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Denmark

Geography

The smallest of the Scandinavian countries (size of a half of Maine), Denmark occupies low area of the peninsula Jutland. Some islands in the Baltic Sea also are a part of Denmark: Fyn, Zealand, Falster, Lolland, Bornholm.

Form of government

Constitutional monarchy.

History

To 1500 BC the population of modern Denmark consisted generally of hunters, fishermen and farmers.

In the 10th century the country was converted to Christianity by Saint Ansger and Harald Blatand (Bluetooth) — the first Christian king. Harald's son, Svein, won England in 1013. The son Sveina, Canute Veliky who governed with 1014 to 1035, united Denmark, England and Norway; the southern part of Sweden was part of Denmark till the 17th century.

In 1282 noblemen won the Big Charter, and Eric V was compelled to divide the power with parliament and Council of Noblemen. Waldemar IV (1340–1375) restored the Danish power, thanks to the Hanseatic union of the northern German cities connected by ports from Holland to Poland. Denmark, Norway and Sweden united at board of his daughter Margaret in 1397. However in 1523 Sweden became autonomous and gained independence at Gustavus I.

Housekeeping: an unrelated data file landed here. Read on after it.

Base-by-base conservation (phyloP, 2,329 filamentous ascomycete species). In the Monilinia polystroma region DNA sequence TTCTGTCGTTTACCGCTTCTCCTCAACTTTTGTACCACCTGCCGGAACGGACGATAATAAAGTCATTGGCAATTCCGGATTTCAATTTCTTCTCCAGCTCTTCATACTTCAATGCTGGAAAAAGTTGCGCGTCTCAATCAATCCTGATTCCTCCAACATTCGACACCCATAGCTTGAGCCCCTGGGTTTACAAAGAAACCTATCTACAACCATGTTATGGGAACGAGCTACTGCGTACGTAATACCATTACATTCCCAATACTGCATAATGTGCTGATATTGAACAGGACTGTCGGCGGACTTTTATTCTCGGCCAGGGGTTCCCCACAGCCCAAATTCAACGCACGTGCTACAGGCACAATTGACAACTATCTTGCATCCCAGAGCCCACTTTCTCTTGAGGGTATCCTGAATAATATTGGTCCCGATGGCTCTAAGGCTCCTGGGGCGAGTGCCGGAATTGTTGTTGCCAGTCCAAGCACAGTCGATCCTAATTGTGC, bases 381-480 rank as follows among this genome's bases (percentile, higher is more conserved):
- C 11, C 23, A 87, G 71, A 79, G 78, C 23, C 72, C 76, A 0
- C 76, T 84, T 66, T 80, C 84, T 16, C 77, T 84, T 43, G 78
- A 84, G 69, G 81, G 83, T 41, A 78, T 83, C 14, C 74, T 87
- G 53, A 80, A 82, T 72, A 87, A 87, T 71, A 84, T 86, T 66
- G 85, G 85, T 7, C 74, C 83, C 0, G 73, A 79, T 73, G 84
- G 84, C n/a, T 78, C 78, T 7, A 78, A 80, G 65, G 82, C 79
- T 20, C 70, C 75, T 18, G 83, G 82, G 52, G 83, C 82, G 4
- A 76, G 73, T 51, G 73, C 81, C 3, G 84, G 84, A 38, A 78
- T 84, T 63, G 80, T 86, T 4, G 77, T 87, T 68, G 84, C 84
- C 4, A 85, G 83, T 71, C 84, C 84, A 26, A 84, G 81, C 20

Denmark supported Napoleon because of whom further it was punished on the Vienna congress in 1815, having lost Norway to Sweden. In 1864 Prussians under Bismarck and the Austrians waged war with Denmark, it was the first step in reunification of Germany. Denmark was neutral during World War I.


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List of top cities of Denmark (10)

City Picture Info Page
Aalborg Aalborg Aalborg
Arhus Arhus Arhus
Copenhagen Copenhagen Copenhagen
Esbjerg Esbjerg Esbjerg
Frederiksberg Frederiksberg Frederiksberg
Horsens Horsens Horsens
Kolding Kolding Kolding
Odense Odense Odense
Randers Randers Randers
Vejle Vejle Vejle